It’s no secret that employees are experiencing burnout. In 2021, nearly 48 million workers voluntarily quit their jobs. While it is easy to blame the pandemic, research suggests that COVID-19 merely exacerbated an issue many Americans were already facing — working longer hours than they need to, having unnecessary and unproductive meetings, and replying to work emails after hours. And when remote work soon became the norm, worker fatigue and burnout was heightened. For instance, in the early days of the pandemic, one analysis found that the average workday increased 8.2% — not to mention employees sent 5.2% more emails each day.
Two years into the pandemic, HR benefit leaders are now grappling with not only how to hire and retain employees, but how to make employee health — both mental and physical wellness — a priority. Questions that cross both of our minds are: How can I work with my HR and benefits team to get rid of the looming Zoom fatigue? How do we create a supportive culture so that our employees feel engaged, empowered, and not burnout? These questions and decisions we have to make are causing us to push other concerns that used to be top of mind to the back burner. Such concerns include: What is the best healthcare coverage for my workforce? What kinds of benefits do my employees need or could benefit from?
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Regardless of the nature of your company, it is so important to think through how we can streamline the employee benefits experience for both employers and their workers. The entire healthcare coverage experience is so much more complicated today — remember when the only question presented to workers was which HMO plan would you like? Now, workers have a suite of options to choose from in their employer-sponsored coverage.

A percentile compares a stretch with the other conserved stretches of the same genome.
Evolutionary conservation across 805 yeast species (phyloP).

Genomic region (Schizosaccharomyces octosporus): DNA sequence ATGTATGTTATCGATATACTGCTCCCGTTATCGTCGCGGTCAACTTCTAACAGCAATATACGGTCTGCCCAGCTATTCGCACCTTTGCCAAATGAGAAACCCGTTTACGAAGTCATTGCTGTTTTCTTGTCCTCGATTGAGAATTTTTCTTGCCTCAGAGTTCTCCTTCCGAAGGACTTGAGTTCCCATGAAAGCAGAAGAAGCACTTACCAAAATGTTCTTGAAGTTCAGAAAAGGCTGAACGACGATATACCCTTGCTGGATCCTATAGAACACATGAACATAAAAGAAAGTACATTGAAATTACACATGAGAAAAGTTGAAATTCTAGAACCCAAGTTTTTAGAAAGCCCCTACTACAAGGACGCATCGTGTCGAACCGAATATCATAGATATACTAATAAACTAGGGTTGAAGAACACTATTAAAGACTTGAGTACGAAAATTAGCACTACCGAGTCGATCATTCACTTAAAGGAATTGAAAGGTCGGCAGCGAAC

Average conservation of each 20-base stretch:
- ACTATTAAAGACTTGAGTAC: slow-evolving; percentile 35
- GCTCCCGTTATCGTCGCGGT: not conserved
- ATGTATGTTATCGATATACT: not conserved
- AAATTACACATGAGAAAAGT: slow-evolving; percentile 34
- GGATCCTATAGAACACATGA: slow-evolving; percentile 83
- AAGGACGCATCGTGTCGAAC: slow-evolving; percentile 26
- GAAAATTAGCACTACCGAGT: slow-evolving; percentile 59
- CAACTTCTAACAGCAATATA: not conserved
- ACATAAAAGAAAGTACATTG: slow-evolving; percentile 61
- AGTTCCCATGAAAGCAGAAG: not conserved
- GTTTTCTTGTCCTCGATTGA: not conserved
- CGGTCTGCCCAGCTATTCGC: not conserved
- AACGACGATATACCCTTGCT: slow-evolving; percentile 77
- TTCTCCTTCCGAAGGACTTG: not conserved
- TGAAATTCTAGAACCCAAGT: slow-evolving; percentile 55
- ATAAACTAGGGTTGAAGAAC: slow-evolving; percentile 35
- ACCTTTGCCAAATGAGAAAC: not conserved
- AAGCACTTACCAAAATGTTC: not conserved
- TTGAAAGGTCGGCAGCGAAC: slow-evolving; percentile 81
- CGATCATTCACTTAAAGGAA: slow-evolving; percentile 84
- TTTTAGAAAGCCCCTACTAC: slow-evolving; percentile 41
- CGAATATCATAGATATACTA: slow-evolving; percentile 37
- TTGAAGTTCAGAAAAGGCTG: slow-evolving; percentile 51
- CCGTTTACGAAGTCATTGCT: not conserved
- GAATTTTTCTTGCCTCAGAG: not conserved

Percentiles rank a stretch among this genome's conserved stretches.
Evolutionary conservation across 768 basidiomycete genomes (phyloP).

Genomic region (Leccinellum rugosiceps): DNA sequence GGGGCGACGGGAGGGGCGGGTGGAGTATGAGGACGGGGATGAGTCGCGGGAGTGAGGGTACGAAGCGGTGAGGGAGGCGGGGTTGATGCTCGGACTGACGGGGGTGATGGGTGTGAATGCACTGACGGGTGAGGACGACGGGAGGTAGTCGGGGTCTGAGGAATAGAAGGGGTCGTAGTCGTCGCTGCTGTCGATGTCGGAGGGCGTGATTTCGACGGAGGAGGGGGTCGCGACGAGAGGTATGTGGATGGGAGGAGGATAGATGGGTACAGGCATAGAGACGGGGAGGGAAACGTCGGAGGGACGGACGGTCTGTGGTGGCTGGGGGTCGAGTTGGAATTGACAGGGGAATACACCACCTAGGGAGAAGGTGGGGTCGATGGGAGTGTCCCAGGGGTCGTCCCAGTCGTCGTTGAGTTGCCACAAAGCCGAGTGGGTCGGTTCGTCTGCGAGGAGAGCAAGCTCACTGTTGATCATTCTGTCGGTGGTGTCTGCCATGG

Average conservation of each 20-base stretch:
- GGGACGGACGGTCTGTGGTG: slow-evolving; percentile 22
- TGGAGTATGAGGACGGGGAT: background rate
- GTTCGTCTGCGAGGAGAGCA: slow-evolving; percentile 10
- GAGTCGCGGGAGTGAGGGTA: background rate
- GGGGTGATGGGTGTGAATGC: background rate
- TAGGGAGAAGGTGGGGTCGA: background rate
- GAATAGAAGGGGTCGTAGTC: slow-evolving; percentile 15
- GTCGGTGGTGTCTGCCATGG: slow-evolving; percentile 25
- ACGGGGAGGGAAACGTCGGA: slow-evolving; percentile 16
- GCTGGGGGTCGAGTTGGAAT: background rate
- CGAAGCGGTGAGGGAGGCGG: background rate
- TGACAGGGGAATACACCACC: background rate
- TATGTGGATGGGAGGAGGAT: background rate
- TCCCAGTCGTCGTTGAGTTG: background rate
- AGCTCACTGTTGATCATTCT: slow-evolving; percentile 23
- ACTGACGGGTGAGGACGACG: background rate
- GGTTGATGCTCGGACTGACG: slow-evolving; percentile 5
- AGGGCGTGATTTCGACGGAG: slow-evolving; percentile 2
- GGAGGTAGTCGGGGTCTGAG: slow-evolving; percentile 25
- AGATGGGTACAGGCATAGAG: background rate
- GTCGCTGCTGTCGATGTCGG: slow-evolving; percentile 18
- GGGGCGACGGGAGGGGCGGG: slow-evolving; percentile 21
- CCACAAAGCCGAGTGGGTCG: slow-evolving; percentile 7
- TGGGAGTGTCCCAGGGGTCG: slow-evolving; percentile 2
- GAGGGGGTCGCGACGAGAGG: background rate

When it comes to virtual solutions that help people manage their conditions, telehealth was typically the only must-offer benefit for employees, and it was primarily used to replace urgent care visits. Now the range of digital health benefits seems infinite. There is a solution for every unique health need an employee might face. On top of that, the definition of telehealth itself has broadened. A survey found that 72% of providers use telehealth for chronic care, 64% for prescription refills, and 39% for COVID-19 screenings.
This era of limitless virtual options calls for a total shift in how we think about healthcare delivery for employees. The era of telehealth is table stakes — but now employers should be thinking about comprehensive virtual care that is scalable and cost-effective. As health tech companies look to innovate and provide solutions to employers, we have to think about their bottom lines; how do we provide a benefit that is personalized and has unlimited reach and won’t bankrupt them? One answer for employers is unlimited text-message based counseling, infinitely scalable when powered by AI.
Read more: Mental health coaching: Where human and digital meet to maximize support
Over the past two years, employees have become accustomed to the convenience factor of remote and virtual work. The same should go for healthcare. Take, for instance, an employee at 1 AM on a Saturday night who is feeling stressed — they can have a four-minute guided meditation session or cognitive behavioral therapy texting session with their virtual healthcare coach. That’s the power of AI; by using this technology, we can scale solutions to reach so many more people around-the-clock, and for those in-between moments, enabling physicians to practice at the top of their license and mitigate burnout themselves. And if needed, clinical triage can escalate to the right doctor, the right telehealth service, or the right nurse.
For employers and HR professionals considering adopting virtual solutions, like an AI-powered health coach, they should consider how the tool will integrate into their current offerings. How many point solutions can it replace? Is the virtual care solution just for the top 1% of high-acuity workers, or can all employees benefit from it? Other questions that come to mind are: Is it accessible to employees no matter where they live? Is it cost-effective? Can it help drive meaningful engagement and outcomes?
Read more: The pandemic is taking a toll on managers’ mental health
By providing employees with tools to empower them in their health, we can create a more productive, less burned out workforce, and one that prioritizes their mental and physical health above all. While there is no single solution to the burnout many employees are feeling, as employers, we can make one area of our employees’ lives easier by making healthcare more compassionate and accessible. It’s more important than ever before to give employees the resources they need to protect their physical and mental health.